“Logan” is the best X-Men film yet, but that isn’t saying much.

“Logan” having an ‘R’ rating seems more a reaction to the success of “Deadpool” now than anything and that kind of highlights my issue with the movie. It’s not a bad movie by any stretch and it’s probably the clearest vision that anything super hero related and made by Fox has had besides “Deadpool”.

Them not really doing anything with the ‘R’ rating besides blood and gore and cursing is kind of what I expected. I honestly thought the cursing crossed over into silliness at times. There was no need for some silly sex scene in these movies and I’m glad they never went that route. There’s some nice hints about the future world “Logan” occupies. 2029 isn’t too far fetched, but it’s also just different enough. Things feel more lawless.

In the past I’ve said that it might be a strength that the mutants of Marvel have been kept away from the rest of the universe. There’s such a diverse and large number of characters from the X-Men books that they can support their entire own reality filled with super heroes in a world where genetic mutation gives someone control over the weather or portals in their eyes leading to a dimension filled with beams of concussive force.

For the first time that separation from actual Marvel hurt this movie. The world felt smaller when just mutants had been in it than the one in the Old Man Logan book. A lot of the references to Spider-Man or the parts with an older more grizzled Hawkeye would have been awesome to see, but Fox doesn’t have those properties and really it’s no one’s fault but their own. Fox is the one keeping themselves from a Sony like deal with Marvel and Disney and a chance to basically print money.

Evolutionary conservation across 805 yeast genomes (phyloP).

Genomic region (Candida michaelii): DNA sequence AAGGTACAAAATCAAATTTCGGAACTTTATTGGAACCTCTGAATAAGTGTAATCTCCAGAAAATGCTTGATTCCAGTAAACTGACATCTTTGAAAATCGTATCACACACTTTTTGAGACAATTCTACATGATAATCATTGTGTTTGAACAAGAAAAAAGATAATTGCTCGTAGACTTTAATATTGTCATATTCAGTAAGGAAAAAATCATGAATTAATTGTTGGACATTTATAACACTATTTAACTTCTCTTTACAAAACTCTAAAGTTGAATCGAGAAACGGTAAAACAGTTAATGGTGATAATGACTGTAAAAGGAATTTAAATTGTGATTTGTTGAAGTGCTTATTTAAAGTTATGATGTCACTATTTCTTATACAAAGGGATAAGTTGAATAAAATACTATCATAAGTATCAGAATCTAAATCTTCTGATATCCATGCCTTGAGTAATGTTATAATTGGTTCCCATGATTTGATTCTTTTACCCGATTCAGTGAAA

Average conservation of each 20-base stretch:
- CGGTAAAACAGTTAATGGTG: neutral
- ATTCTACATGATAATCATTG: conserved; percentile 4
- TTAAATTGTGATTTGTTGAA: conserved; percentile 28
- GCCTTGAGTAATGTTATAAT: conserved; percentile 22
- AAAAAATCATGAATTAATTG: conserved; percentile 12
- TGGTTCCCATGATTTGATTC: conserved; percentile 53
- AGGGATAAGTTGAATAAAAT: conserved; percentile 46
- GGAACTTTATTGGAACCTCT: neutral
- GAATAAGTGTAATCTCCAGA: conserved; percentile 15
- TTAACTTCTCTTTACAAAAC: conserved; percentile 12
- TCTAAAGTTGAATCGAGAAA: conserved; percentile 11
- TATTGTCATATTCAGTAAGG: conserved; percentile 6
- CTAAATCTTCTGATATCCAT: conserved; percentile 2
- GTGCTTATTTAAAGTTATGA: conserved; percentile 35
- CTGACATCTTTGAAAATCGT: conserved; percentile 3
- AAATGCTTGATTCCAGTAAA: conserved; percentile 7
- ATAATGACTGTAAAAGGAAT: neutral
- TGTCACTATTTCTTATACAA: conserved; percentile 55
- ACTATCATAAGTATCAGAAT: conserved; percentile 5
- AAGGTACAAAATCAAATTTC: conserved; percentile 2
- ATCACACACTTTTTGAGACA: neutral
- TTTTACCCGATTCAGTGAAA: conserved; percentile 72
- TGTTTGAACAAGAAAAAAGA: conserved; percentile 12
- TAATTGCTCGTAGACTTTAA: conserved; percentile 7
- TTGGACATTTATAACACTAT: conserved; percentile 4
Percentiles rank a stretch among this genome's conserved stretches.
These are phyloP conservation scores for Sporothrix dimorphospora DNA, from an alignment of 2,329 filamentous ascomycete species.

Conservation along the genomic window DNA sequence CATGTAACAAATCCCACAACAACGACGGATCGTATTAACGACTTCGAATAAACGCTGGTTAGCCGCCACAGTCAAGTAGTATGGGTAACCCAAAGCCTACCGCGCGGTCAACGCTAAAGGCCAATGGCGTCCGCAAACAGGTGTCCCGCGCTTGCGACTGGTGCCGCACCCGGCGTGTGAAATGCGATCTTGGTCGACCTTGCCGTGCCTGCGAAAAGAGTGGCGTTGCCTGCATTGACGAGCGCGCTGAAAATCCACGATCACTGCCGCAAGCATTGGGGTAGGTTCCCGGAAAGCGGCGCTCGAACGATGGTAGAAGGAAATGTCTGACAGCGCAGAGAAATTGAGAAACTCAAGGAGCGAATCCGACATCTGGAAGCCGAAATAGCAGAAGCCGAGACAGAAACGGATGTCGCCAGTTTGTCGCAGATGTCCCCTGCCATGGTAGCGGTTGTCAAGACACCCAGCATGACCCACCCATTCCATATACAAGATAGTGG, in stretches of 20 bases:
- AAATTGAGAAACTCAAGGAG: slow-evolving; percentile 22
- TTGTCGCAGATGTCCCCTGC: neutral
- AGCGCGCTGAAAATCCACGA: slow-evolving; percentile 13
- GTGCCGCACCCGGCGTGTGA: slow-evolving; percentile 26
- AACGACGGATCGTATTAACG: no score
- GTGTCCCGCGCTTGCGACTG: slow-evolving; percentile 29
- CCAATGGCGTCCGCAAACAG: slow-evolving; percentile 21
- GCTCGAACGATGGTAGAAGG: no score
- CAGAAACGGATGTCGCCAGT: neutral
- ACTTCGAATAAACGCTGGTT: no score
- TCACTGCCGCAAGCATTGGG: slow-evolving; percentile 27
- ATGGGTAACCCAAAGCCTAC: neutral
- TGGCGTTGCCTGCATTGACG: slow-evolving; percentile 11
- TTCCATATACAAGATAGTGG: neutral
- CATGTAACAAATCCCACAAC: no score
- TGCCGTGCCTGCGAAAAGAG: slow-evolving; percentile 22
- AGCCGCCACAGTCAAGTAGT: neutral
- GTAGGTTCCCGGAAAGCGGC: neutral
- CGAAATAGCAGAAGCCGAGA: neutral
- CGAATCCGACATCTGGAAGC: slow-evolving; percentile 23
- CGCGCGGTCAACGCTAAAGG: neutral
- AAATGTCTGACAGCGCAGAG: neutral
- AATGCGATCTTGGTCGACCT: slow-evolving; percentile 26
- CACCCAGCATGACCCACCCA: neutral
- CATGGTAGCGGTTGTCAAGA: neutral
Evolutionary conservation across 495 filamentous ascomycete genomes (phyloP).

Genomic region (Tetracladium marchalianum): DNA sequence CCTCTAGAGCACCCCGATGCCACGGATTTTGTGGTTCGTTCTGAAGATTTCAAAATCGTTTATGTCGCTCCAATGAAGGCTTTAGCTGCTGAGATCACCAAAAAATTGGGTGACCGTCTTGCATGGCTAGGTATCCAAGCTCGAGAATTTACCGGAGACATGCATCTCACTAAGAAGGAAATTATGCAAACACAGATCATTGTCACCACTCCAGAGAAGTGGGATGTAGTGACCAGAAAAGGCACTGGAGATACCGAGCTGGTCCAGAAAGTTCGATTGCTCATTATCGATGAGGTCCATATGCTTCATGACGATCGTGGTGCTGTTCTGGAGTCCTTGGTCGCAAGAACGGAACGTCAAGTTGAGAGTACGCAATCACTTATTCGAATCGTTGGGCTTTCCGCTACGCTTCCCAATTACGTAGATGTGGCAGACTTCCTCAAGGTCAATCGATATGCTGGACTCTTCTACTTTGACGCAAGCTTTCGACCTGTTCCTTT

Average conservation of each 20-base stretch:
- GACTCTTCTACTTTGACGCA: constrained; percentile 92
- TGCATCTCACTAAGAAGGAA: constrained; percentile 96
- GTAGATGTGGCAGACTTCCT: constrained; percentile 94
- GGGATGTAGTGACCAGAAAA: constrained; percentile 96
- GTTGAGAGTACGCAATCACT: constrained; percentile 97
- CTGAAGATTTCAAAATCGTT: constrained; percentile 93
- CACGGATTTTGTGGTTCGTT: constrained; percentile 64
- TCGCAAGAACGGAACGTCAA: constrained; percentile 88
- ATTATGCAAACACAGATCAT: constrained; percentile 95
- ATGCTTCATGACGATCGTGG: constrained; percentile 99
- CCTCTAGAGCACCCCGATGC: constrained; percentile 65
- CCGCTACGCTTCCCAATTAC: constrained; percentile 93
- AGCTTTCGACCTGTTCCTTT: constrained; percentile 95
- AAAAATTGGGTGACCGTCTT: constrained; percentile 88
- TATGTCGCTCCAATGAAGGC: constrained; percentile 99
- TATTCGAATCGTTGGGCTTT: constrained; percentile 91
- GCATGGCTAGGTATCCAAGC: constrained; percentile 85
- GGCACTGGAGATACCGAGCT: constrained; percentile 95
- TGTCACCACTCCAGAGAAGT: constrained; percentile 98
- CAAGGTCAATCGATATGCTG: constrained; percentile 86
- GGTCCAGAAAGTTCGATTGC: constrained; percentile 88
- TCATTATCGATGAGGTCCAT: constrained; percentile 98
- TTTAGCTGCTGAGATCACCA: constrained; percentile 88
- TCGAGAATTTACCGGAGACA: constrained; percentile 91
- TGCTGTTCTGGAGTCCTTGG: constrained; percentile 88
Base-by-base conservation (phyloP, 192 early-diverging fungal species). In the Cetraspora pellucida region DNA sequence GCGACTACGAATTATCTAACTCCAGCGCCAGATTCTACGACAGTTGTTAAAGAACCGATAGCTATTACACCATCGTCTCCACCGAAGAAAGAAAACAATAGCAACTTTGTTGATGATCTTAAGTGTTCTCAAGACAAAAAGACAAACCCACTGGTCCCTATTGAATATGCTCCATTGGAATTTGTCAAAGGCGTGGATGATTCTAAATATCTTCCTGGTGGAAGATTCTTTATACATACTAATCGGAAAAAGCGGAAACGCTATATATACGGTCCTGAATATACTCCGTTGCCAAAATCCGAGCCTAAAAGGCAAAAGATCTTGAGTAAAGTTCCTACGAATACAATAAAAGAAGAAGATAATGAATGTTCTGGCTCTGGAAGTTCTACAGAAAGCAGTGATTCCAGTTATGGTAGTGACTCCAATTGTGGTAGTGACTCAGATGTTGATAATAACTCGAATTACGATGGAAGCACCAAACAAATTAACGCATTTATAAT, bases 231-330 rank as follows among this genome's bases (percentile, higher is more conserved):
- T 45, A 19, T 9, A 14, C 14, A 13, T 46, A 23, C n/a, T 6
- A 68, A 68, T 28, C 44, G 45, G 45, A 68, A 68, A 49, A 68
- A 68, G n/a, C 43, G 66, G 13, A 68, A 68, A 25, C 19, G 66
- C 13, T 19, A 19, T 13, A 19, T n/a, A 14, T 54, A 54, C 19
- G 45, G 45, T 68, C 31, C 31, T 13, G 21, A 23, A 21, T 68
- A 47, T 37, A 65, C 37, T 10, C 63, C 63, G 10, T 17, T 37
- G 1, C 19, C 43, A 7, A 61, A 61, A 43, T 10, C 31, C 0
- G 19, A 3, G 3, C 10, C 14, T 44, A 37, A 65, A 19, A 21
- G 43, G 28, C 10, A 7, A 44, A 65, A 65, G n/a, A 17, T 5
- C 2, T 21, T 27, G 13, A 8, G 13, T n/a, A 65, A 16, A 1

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And these things might not seem like they affect the movie, but they really do. The movie is technically good and there’s a real emotional center to all of it, but it feels weaker because they had to lean on the X-23 storyline and only on the X-Men storyline in general. When I heard they were doing an Old Man Logan style story I got really excited, but then got really sad that we couldn’t see a lot of the wonderful things.

This is one of those case where a movie really didn’t suck by any stretch and was a good watch, but it feels like it wasn’t as good as everyone has been saying it is. Honestly the X-Men series has been so wishy washy that anything this tightly plotted and competently written looks like the fucking “Magnificent Ambersons”.